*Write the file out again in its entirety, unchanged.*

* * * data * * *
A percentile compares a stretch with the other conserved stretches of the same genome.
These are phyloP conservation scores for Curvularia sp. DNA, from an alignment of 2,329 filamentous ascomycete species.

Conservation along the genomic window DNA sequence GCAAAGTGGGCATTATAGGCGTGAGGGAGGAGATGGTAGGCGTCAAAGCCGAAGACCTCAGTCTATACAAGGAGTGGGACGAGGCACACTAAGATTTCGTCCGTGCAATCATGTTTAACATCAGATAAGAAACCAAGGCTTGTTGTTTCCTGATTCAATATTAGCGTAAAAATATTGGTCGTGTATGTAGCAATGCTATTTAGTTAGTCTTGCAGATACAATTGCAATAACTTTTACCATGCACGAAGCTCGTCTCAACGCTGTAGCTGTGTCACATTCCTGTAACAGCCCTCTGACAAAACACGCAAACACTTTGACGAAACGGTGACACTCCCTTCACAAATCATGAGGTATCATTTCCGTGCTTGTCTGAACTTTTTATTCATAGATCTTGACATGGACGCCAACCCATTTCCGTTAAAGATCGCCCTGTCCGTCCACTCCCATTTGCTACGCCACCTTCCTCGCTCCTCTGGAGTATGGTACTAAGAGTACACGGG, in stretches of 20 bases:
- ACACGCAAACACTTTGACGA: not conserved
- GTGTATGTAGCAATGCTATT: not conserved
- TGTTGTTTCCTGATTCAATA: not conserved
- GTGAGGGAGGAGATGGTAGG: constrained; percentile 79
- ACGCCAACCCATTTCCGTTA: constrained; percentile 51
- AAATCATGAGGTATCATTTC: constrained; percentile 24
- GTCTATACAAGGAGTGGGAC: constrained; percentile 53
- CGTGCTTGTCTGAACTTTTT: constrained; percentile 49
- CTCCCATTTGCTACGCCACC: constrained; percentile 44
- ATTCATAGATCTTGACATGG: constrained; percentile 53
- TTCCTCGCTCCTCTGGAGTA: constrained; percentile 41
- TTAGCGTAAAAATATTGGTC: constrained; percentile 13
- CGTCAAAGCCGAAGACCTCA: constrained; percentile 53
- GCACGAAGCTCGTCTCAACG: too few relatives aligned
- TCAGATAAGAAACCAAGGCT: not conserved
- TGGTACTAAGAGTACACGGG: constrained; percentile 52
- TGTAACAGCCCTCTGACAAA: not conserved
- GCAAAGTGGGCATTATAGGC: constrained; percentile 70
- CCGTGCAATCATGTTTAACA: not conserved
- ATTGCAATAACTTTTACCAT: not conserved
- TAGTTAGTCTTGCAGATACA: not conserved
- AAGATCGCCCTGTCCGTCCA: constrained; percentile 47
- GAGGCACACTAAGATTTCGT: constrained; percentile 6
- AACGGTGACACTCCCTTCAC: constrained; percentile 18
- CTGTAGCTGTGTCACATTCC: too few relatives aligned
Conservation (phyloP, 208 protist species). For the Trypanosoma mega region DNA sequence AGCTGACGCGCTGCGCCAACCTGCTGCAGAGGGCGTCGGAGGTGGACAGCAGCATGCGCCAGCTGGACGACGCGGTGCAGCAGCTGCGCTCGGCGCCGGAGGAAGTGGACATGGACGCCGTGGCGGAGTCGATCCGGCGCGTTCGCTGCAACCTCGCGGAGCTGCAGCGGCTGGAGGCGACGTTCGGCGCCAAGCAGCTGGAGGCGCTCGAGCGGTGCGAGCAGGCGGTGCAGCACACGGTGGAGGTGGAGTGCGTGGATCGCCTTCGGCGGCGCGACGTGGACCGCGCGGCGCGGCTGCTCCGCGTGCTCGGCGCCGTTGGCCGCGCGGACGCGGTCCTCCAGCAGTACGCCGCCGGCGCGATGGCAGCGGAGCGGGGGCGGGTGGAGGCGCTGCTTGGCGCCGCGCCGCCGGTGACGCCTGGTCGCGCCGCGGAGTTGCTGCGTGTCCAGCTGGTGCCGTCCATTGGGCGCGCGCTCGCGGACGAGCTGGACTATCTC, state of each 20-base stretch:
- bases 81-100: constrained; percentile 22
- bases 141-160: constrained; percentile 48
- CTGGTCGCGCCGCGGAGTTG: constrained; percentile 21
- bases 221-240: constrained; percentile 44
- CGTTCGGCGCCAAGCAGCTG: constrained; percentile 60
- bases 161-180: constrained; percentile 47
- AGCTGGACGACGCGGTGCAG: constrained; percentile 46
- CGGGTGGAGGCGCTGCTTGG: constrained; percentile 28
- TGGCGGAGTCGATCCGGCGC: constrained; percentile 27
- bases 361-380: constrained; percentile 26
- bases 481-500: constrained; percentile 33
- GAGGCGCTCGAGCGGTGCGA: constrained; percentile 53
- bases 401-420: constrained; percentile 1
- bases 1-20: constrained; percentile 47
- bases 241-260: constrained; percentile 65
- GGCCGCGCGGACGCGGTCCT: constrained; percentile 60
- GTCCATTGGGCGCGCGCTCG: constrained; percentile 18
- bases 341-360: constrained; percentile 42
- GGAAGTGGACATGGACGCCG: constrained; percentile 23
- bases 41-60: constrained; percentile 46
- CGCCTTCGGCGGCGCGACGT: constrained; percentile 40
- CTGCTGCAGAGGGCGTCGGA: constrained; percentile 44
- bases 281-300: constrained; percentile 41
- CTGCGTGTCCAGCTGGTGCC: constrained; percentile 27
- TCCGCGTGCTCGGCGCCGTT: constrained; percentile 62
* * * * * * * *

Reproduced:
A percentile compares a stretch with the other conserved stretches of the same genome.
These are phyloP conservation scores for Curvularia sp. DNA, from an alignment of 2,329 filamentous ascomycete species.

Conservation along the genomic window DNA sequence GCAAAGTGGGCATTATAGGCGTGAGGGAGGAGATGGTAGGCGTCAAAGCCGAAGACCTCAGTCTATACAAGGAGTGGGACGAGGCACACTAAGATTTCGTCCGTGCAATCATGTTTAACATCAGATAAGAAACCAAGGCTTGTTGTTTCCTGATTCAATATTAGCGTAAAAATATTGGTCGTGTATGTAGCAATGCTATTTAGTTAGTCTTGCAGATACAATTGCAATAACTTTTACCATGCACGAAGCTCGTCTCAACGCTGTAGCTGTGTCACATTCCTGTAACAGCCCTCTGACAAAACACGCAAACACTTTGACGAAACGGTGACACTCCCTTCACAAATCATGAGGTATCATTTCCGTGCTTGTCTGAACTTTTTATTCATAGATCTTGACATGGACGCCAACCCATTTCCGTTAAAGATCGCCCTGTCCGTCCACTCCCATTTGCTACGCCACCTTCCTCGCTCCTCTGGAGTATGGTACTAAGAGTACACGGG, in stretches of 20 bases:
- ACACGCAAACACTTTGACGA: not conserved
- GTGTATGTAGCAATGCTATT: not conserved
- TGTTGTTTCCTGATTCAATA: not conserved
- GTGAGGGAGGAGATGGTAGG: constrained; percentile 79
- ACGCCAACCCATTTCCGTTA: constrained; percentile 51
- AAATCATGAGGTATCATTTC: constrained; percentile 24
- GTCTATACAAGGAGTGGGAC: constrained; percentile 53
- CGTGCTTGTCTGAACTTTTT: constrained; percentile 49
- CTCCCATTTGCTACGCCACC: constrained; percentile 44
- ATTCATAGATCTTGACATGG: constrained; percentile 53
- TTCCTCGCTCCTCTGGAGTA: constrained; percentile 41
- TTAGCGTAAAAATATTGGTC: constrained; percentile 13
- CGTCAAAGCCGAAGACCTCA: constrained; percentile 53
- GCACGAAGCTCGTCTCAACG: too few relatives aligned
- TCAGATAAGAAACCAAGGCT: not conserved
- TGGTACTAAGAGTACACGGG: constrained; percentile 52
- TGTAACAGCCCTCTGACAAA: not conserved
- GCAAAGTGGGCATTATAGGC: constrained; percentile 70
- CCGTGCAATCATGTTTAACA: not conserved
- ATTGCAATAACTTTTACCAT: not conserved
- TAGTTAGTCTTGCAGATACA: not conserved
- AAGATCGCCCTGTCCGTCCA: constrained; percentile 47
- GAGGCACACTAAGATTTCGT: constrained; percentile 6
- AACGGTGACACTCCCTTCAC: constrained; percentile 18
- CTGTAGCTGTGTCACATTCC: too few relatives aligned
Conservation (phyloP, 208 protist species). For the Trypanosoma mega region DNA sequence AGCTGACGCGCTGCGCCAACCTGCTGCAGAGGGCGTCGGAGGTGGACAGCAGCATGCGCCAGCTGGACGACGCGGTGCAGCAGCTGCGCTCGGCGCCGGAGGAAGTGGACATGGACGCCGTGGCGGAGTCGATCCGGCGCGTTCGCTGCAACCTCGCGGAGCTGCAGCGGCTGGAGGCGACGTTCGGCGCCAAGCAGCTGGAGGCGCTCGAGCGGTGCGAGCAGGCGGTGCAGCACACGGTGGAGGTGGAGTGCGTGGATCGCCTTCGGCGGCGCGACGTGGACCGCGCGGCGCGGCTGCTCCGCGTGCTCGGCGCCGTTGGCCGCGCGGACGCGGTCCTCCAGCAGTACGCCGCCGGCGCGATGGCAGCGGAGCGGGGGCGGGTGGAGGCGCTGCTTGGCGCCGCGCCGCCGGTGACGCCTGGTCGCGCCGCGGAGTTGCTGCGTGTCCAGCTGGTGCCGTCCATTGGGCGCGCGCTCGCGGACGAGCTGGACTATCTC, state of each 20-base stretch:
- bases 81-100: constrained; percentile 22
- bases 141-160: constrained; percentile 48
- CTGGTCGCGCCGCGGAGTTG: constrained; percentile 21
- bases 221-240: constrained; percentile 44
- CGTTCGGCGCCAAGCAGCTG: constrained; percentile 60
- bases 161-180: constrained; percentile 47
- AGCTGGACGACGCGGTGCAG: constrained; percentile 46
- CGGGTGGAGGCGCTGCTTGG: constrained; percentile 28
- TGGCGGAGTCGATCCGGCGC: constrained; percentile 27
- bases 361-380: constrained; percentile 26
- bases 481-500: constrained; percentile 33
- GAGGCGCTCGAGCGGTGCGA: constrained; percentile 53
- bases 401-420: constrained; percentile 1
- bases 1-20: constrained; percentile 47
- bases 241-260: constrained; percentile 65
- GGCCGCGCGGACGCGGTCCT: constrained; percentile 60
- GTCCATTGGGCGCGCGCTCG: constrained; percentile 18
- bases 341-360: constrained; percentile 42
- GGAAGTGGACATGGACGCCG: constrained; percentile 23
- bases 41-60: constrained; percentile 46
- CGCCTTCGGCGGCGCGACGT: constrained; percentile 40
- CTGCTGCAGAGGGCGTCGGA: constrained; percentile 44
- bases 281-300: constrained; percentile 41
- CTGCGTGTCCAGCTGGTGCC: constrained; percentile 27
- TCCGCGTGCTCGGCGCCGTT: constrained; percentile 62